Offensive Tweaks: C's Will Feature More Traditional Play from Centers
BOSTON – The Celtics offense is no longer buoyed by perimeter skill at all five positions. This season, the offense will operate in a much more traditional manner.
Gone are the days of 5-out basketball that features all five players who are a threat beyond the 3-point line. What has arrived is a brand of basketball that will feature post play and aggressive rolls to the basket by Boston’s big men.
“It’s different than we’ve played in the past, but that’s OK,” Brad Stevens said of the offense Friday afternoon. “Every year you tweak a little; this year, I would say offensively we tweaked more.”
Such is due to the departures of Al Horford and Aron Baynes, who combined to attempt 264 3-pointers last season alone. This year’s rotation of centers, which features Enes Kanter, Daniel Theis, Robert Williams and Vincent Poirier, attempted a total of 161 professional 3-pointers during their last two seasons combined.
Theis, who was the third center behind Horford and Baynes for each of the last two seasons, accounted for 125 of those attempts, but you can expect to see his 3-point field goals to decrease as well.
Rather than have Theis operate as the only 3-point threat at the center position, Stevens would prefer all of his bigs play the same way. They will all be tasked with putting pressure on the interior of defenses, whereas last season, they were all tasked with spacing the floor.
“With the exception of posting Kanter, which I think you’ve got to do some because he’s obviously very good down there, these guys really play the same,” said Stevens. “You can be consistent with your style all the way through a game.”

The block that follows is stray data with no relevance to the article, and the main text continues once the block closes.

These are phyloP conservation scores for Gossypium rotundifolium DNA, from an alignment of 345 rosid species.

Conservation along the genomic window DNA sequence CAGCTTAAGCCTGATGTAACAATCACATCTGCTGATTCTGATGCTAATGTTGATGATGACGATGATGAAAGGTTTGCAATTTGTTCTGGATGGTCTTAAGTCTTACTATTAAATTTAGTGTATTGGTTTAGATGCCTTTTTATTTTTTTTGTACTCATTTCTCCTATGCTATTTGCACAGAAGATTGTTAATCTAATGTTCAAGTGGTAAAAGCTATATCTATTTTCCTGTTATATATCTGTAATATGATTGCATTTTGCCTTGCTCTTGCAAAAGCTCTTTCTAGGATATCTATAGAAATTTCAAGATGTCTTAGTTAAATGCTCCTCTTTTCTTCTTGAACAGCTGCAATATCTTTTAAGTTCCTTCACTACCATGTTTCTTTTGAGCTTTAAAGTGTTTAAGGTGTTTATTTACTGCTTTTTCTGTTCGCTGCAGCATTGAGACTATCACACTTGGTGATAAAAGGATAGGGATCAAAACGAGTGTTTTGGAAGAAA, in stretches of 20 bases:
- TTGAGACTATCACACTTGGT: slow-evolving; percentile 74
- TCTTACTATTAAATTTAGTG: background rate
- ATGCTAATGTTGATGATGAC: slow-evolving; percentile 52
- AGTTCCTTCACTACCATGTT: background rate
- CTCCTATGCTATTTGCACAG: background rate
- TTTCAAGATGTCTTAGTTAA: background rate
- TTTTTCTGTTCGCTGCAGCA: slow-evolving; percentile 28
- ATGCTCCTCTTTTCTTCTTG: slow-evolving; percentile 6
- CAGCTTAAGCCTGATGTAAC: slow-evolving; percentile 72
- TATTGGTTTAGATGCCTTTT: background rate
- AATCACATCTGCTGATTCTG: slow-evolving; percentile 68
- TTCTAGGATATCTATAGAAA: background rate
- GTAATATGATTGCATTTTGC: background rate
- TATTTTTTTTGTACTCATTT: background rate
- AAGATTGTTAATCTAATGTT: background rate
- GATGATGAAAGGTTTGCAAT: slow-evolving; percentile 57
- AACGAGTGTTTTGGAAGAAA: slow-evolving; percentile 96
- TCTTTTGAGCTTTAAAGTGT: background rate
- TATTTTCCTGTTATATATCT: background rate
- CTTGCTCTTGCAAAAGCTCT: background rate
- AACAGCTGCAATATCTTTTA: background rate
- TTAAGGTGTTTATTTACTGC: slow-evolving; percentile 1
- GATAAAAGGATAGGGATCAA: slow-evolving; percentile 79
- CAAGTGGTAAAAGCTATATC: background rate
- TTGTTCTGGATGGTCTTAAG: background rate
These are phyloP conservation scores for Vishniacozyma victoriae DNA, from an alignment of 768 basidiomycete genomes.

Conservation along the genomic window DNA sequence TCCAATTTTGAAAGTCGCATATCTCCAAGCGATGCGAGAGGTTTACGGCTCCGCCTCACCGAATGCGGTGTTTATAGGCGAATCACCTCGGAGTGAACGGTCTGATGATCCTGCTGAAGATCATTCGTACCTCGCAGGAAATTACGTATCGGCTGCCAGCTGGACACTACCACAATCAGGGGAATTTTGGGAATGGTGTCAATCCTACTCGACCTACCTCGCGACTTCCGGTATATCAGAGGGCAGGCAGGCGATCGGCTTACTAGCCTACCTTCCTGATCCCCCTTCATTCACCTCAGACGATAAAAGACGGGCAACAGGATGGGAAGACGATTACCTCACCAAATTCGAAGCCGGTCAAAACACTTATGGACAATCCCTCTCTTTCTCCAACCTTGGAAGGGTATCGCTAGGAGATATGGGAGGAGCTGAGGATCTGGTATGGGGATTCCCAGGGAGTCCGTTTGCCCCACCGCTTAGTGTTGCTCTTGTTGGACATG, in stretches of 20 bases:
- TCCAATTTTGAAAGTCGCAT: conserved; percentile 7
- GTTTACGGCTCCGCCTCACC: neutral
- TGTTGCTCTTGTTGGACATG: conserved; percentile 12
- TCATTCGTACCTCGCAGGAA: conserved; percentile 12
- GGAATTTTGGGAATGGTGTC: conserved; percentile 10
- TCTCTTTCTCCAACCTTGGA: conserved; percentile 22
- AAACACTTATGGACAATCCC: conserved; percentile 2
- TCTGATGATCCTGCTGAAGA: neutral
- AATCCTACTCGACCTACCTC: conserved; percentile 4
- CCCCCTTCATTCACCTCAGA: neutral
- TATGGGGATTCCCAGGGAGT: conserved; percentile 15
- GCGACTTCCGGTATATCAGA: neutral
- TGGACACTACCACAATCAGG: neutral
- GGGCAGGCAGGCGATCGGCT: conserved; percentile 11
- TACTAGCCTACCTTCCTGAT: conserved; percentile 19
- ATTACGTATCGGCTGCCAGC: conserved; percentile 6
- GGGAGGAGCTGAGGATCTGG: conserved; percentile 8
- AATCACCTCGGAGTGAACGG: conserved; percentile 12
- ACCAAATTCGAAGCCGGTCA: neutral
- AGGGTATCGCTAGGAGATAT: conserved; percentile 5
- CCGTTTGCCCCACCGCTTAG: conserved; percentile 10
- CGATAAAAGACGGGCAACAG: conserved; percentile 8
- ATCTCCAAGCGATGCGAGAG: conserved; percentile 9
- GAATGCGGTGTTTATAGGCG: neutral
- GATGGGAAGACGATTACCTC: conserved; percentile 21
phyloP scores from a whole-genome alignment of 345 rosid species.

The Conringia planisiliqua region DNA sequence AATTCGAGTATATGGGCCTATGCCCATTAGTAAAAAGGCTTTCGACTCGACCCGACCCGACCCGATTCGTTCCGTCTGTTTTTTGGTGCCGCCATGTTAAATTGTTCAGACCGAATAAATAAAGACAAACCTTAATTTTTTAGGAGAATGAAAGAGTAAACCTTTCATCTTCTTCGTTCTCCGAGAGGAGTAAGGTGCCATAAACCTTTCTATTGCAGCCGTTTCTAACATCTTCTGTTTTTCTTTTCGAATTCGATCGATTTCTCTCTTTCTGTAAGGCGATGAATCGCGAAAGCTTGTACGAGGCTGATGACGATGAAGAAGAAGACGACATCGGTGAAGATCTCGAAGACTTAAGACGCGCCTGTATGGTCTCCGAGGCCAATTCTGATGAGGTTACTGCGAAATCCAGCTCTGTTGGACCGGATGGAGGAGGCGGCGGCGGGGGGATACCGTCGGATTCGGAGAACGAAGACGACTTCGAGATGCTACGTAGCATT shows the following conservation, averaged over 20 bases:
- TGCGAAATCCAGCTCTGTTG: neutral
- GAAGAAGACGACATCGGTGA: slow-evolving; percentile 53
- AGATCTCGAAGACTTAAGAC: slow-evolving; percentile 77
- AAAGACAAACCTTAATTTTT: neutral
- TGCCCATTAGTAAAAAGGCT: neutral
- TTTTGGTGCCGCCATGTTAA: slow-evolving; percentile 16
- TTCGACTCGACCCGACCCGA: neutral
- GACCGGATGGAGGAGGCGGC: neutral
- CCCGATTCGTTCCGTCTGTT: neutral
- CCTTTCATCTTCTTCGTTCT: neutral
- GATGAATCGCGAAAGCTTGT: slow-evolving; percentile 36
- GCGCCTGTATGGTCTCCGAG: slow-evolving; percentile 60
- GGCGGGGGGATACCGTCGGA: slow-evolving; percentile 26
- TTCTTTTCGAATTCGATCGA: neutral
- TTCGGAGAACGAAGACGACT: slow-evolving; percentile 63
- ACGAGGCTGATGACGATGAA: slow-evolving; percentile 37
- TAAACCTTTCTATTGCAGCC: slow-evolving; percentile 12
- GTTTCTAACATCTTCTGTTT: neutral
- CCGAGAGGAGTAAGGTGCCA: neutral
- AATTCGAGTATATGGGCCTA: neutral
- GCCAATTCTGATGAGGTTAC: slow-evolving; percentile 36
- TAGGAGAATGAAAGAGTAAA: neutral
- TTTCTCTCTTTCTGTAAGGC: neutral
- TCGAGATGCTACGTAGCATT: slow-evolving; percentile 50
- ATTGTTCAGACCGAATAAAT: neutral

Marcus Smart, the longest-tenured Celtic, is one player who’s excited about the new role Stevens is asking his centers to fill.
“That’s always been our problem,” he said Friday. “Love Al, but sometimes we need a threat to the rim with the big.”
Smart, along with Kemba Walker, Jaylen Brown, Gordon Hayward and Jayson Tatum, are Boston’s ball handlers and perimeter creators. They will be at ease when the ball is in their hands, knowing that they won’t need to adjust their play based on which center is on the court with them. They’ll be able to play the same way, all the time.
The fashion in which they want to play is quick, decisive and aggressive. Allow the bigs to create space with their screens and rolls, and then create shots with speed and skill.
“With those guards, we’re all interchangeable, with the fact that we’re trying to play [without] really holding the ball, not a lot of one-on-one,” Smart explained. “Just move the ball and break defenses down with easy buckets.”
There wasn’t much that came easy to the Celtics last season. They ranked 10th in the league in offensive rating, but they exerted a ton of energy while attempting to create shots.
This season could be much different. With four prototypical bigs, all of whom are athletic and pose threats as rollers to the rim, Boston’s top players will have a different type of space to create off the dribble.
Sure, it’s more traditional, but for the Celtics, it just might be better.